Covid-19 outbreak. Healthcare worker. Nurse working in intensive care unit. Mechanical ventilation system in the background .

Burnout, disengagement, financial pressures, government regulations — these are all forces set to disrupt the healthcare industry, according to AMN Healthcare’s 2021 Healthcare Trends Survey Report. Despite these threats, nearly two-thirds (63%) of healthcare executives are optimistic about 2021.

AMN’s report is based on responses from more than 550 healthcare executives. From the responses, AMN identified what they expect to be the biggest trends for 2021. Here’s a brief review of the key findings.

The continuing impacts of COVID-19

More than 8 in 10 (81%) organizations surveyed were impacted either “a great deal” or “a lot” by the pandemic. Health expenditures fell drastically in spring and still had not recovered by the fourth quarter, due in part to the high national unemployment level which leads people to put off healthcare.

Organizations responded to these financial impacts with budget cuts, worker furloughs, and tight cash flow management. These effects will continue to be felt in 2021 and possibly beyond. “Some believe full financial stabilization is 3-5 years away,” the report states.

Burnout and other workforce challenges

The biggest challenges to a recovery may come from the workforce. While the executives surveyed perceive workforce engagement as high, that engagement varies by role with leadership perceived as being more engaged than either nurses or physicians.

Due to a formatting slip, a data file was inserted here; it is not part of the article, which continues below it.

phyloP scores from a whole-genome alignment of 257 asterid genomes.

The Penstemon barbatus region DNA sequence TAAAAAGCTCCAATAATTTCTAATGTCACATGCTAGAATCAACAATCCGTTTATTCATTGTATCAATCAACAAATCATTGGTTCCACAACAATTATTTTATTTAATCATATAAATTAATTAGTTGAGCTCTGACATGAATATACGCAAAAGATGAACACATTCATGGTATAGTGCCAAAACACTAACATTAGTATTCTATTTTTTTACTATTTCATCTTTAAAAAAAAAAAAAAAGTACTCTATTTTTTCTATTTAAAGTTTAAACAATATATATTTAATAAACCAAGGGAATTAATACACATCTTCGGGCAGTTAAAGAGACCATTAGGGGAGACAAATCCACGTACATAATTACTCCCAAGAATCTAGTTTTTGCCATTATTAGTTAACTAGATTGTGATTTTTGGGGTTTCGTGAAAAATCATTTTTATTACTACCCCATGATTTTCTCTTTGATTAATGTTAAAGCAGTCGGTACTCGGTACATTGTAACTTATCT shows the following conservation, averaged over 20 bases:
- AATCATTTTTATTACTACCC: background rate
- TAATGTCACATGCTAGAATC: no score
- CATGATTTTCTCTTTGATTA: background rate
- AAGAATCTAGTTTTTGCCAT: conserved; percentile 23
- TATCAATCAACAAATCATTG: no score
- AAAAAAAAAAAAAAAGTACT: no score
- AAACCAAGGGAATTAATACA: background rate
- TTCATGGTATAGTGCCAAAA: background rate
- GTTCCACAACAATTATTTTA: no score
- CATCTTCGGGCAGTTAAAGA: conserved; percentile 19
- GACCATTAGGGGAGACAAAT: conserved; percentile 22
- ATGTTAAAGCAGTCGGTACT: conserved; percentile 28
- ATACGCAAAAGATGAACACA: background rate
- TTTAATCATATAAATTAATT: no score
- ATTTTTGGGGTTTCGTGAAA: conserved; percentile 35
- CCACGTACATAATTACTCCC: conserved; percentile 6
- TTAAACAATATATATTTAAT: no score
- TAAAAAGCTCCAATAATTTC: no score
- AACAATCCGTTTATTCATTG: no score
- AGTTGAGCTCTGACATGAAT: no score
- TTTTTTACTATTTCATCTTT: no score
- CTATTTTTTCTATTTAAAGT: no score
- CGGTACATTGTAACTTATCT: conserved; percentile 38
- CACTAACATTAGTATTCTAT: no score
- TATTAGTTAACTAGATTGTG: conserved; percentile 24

Other studies have suggested that feelings of burnout have increased — 58% of physicians often have feelings of burnout, compared to 50% in 2018, according to a Physicians Foundation report released in September 2020. In the AMN study, 36% of executives said that this type of clinician issue is “the most potentially disruptive industry force over the next three years.”

With employee retention a top priority, leaders will be looking into the factors that most influence staying. According to the respondents, the top three factors are organizational culture (44%), colleagues (43%), and compensation packages (37%).

Aside from retaining employees, healthcare organizations will need to fill the jobs that were lost during the crisis. AMN found that hospitals are expecting big shortages this year, most prominently of clinical staff — 83% of respondents expect to face a shortage of nurses, 30% expect a shortage of physicians, and 24% expect a shortage of “other” employees such as respiratory therapists.

An overall sense of optimism

Despite the headwinds, 63% of executives said they are optimistic about the direction of the industry this year. “The pandemic has created new opportunities,” one respondent said. “We are learning different, more efficient ways to deliver healthcare.”

In line with this, 59% of respondents said they expect improvement this year in the health of their organization. To facilitate this improvement, organizations are pursuing several strategies, including the full recovery of deferred elective and other procedures (39%), service line expansion (27%), telehealth growth (19%), and expanded consumer marketing (8%).

These are just some of the findings from AMN Healthcare’s survey. Download the full report for additional insights about remote work, the regulatory environment, workforce management strategies, and more.